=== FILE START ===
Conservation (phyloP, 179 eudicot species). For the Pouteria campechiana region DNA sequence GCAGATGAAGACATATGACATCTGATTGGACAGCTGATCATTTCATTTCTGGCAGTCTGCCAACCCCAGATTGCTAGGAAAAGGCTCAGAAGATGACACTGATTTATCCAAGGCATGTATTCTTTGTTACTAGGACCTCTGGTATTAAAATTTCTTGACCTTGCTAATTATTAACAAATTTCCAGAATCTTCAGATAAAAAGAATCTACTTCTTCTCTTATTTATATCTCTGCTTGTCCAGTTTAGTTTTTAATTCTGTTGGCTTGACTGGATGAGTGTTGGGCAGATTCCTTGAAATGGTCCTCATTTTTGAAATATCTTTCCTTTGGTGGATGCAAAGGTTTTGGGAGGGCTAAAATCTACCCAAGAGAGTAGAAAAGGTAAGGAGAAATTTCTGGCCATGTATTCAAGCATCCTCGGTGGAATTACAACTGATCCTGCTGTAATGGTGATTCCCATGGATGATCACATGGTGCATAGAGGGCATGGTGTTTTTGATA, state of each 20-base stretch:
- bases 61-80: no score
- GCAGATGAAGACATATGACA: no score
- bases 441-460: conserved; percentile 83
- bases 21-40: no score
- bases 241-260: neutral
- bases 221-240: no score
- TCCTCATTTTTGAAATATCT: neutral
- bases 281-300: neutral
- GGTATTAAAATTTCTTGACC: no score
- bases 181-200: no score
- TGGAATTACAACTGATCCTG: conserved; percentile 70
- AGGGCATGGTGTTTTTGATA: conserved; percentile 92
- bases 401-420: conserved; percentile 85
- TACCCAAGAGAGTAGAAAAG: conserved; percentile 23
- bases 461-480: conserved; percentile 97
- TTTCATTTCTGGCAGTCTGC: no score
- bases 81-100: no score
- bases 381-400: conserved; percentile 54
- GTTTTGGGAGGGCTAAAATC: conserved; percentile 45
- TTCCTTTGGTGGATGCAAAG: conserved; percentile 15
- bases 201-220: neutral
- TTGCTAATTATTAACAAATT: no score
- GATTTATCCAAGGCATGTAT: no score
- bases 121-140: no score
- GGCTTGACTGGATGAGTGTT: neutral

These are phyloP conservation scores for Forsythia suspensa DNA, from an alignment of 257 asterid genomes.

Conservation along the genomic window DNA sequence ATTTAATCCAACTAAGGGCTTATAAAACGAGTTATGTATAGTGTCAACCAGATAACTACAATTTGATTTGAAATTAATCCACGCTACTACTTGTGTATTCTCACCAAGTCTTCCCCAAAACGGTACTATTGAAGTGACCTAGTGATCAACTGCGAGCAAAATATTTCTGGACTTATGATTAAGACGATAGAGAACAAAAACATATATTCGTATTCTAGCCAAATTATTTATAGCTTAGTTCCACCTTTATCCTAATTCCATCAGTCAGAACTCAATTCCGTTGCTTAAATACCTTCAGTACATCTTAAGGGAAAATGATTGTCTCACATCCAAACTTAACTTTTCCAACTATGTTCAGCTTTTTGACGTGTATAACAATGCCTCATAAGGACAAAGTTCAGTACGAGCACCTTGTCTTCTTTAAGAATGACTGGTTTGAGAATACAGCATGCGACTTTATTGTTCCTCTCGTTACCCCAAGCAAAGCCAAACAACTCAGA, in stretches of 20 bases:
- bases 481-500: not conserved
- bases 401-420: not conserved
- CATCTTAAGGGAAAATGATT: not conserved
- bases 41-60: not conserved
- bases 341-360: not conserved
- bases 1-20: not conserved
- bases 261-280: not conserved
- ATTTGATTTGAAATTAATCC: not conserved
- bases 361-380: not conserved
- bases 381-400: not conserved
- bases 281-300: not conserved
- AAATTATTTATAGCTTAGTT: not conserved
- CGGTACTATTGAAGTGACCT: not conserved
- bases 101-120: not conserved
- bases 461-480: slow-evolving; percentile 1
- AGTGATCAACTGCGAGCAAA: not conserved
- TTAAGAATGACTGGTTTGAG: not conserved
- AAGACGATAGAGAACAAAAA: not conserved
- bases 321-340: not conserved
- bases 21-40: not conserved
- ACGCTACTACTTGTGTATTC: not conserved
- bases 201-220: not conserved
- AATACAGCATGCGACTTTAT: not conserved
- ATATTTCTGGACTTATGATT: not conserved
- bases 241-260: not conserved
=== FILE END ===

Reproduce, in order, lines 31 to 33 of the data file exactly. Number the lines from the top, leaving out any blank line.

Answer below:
- CATCTTAAGGGAAAATGATT: not conserved
- bases 41-60: not conserved
- bases 341-360: not conserved